Put a phone charger in as well in case the telephone line is not working.

Don’t pack these essentials in the removals van but take them in your car so they are immediately available.

Property Checks, Safety And Inventory

Person planning out tasks, using check boxes, on a A5 notepad. They are using black pen

Before diving into the unpacking, there are some important jobs you need to attend to:

  • Read your tenancy agreement so you are clear about your obligations and responsibilities as a tenant and which ones fall to your landlord.
  • Find out how to report repairs and maintenance issues.
  • Read the meters. To avoid disputes, take a photo of the readings with your phone.
  • Check the property is clean and that everything works. That means turning on the taps and shower, flushing the cisterns and testing the cooker, plugs, lights and extractor fans. You also need to make sure you have a key for every lock.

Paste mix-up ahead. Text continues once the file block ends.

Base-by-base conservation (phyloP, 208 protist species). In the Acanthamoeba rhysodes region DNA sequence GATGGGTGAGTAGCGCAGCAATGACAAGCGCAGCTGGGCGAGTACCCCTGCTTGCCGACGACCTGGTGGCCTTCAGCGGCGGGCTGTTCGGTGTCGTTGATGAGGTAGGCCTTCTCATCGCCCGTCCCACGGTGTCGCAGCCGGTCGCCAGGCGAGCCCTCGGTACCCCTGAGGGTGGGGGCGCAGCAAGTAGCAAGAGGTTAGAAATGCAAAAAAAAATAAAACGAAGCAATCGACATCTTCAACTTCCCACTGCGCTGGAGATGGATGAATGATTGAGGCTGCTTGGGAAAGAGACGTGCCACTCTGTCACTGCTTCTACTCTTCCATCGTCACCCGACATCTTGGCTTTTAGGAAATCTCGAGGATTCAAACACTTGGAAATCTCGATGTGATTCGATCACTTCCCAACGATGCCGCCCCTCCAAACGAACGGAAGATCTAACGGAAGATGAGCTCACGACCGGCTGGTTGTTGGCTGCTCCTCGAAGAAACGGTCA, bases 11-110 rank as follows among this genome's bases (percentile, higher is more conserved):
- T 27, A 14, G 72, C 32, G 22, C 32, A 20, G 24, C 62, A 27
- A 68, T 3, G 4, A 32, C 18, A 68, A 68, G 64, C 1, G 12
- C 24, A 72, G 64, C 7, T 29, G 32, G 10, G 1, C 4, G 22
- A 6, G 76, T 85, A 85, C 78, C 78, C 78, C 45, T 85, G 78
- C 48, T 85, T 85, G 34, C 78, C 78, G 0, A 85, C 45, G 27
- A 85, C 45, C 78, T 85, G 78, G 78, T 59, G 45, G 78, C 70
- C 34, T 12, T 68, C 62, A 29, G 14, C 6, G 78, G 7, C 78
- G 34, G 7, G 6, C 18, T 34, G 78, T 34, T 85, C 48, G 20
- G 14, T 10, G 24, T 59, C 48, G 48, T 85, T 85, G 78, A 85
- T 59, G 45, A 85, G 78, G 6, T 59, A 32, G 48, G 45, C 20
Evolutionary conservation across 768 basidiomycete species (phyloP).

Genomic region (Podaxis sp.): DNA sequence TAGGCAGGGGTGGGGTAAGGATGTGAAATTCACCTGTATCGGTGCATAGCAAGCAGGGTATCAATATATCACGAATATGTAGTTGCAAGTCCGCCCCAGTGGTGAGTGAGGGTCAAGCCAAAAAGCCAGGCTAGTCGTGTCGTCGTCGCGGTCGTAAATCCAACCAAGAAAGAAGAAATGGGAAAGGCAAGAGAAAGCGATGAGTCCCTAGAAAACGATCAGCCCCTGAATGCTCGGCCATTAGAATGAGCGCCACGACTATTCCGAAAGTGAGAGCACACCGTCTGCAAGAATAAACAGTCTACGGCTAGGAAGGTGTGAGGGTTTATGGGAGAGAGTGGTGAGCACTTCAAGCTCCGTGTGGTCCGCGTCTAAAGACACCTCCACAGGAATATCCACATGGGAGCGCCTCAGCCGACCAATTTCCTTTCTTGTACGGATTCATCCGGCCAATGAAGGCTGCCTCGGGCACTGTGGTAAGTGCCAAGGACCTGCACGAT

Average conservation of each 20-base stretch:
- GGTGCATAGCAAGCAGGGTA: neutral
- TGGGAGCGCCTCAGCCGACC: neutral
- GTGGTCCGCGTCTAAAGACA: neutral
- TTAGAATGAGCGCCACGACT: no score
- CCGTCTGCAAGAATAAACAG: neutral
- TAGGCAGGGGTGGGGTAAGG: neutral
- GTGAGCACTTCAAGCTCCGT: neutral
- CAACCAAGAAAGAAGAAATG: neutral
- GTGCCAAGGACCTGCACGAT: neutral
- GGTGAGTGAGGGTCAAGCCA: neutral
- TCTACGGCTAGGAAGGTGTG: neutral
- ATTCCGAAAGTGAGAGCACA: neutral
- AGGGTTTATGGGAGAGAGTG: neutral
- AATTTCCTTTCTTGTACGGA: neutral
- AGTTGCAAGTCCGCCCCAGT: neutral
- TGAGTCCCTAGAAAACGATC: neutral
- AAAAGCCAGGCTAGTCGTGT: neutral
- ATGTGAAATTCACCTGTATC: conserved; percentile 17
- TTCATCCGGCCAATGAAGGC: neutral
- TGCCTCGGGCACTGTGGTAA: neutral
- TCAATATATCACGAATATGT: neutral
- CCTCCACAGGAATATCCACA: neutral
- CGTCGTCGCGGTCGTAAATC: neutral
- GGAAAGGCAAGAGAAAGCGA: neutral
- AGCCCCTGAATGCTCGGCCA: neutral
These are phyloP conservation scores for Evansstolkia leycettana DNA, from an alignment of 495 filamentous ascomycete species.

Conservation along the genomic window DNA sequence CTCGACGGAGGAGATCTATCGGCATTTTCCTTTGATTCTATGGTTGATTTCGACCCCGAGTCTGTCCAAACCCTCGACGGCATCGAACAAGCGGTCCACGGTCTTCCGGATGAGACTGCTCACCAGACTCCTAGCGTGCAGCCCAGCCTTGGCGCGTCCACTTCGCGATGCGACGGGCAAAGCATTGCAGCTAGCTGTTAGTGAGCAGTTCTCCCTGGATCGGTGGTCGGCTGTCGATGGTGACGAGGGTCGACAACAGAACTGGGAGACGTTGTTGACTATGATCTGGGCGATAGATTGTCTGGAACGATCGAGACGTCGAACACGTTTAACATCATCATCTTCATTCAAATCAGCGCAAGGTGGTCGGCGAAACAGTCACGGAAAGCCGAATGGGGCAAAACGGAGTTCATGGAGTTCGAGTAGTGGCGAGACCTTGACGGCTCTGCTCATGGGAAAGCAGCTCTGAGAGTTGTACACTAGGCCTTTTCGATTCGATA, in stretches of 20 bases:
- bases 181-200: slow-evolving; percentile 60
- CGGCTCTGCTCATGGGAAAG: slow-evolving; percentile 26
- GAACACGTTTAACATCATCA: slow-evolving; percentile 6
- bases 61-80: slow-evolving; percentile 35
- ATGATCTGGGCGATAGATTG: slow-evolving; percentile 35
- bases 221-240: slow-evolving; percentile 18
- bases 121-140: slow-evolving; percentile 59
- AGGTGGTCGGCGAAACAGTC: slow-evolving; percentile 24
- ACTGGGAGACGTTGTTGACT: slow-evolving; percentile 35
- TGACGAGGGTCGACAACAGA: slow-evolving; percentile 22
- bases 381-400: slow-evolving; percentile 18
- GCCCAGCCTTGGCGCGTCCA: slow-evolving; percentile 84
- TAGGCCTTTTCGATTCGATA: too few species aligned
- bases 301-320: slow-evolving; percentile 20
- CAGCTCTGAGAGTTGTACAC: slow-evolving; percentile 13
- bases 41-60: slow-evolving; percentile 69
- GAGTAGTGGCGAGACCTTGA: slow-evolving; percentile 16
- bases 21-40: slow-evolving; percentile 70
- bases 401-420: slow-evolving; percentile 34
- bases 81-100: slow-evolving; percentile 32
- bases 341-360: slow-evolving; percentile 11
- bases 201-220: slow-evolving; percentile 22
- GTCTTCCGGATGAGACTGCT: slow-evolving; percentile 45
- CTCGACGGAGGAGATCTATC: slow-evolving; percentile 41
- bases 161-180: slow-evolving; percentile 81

• Check smoke and carbon monoxide alarms are provided and that they are in working order.
  • Ask the landlord to provide manuals for the cooker, boiler and washing machine.
  • If you have a burglar alarm, update the access code.
  • Carefully inspect the home inside and out to ensure the inventory accurately reflects the current state of the property. Take photos of any damage or wear-and-tear.

It’s a good idea to have a tape measure with you for the inventory to give an idea of the scale of any defects you photograph.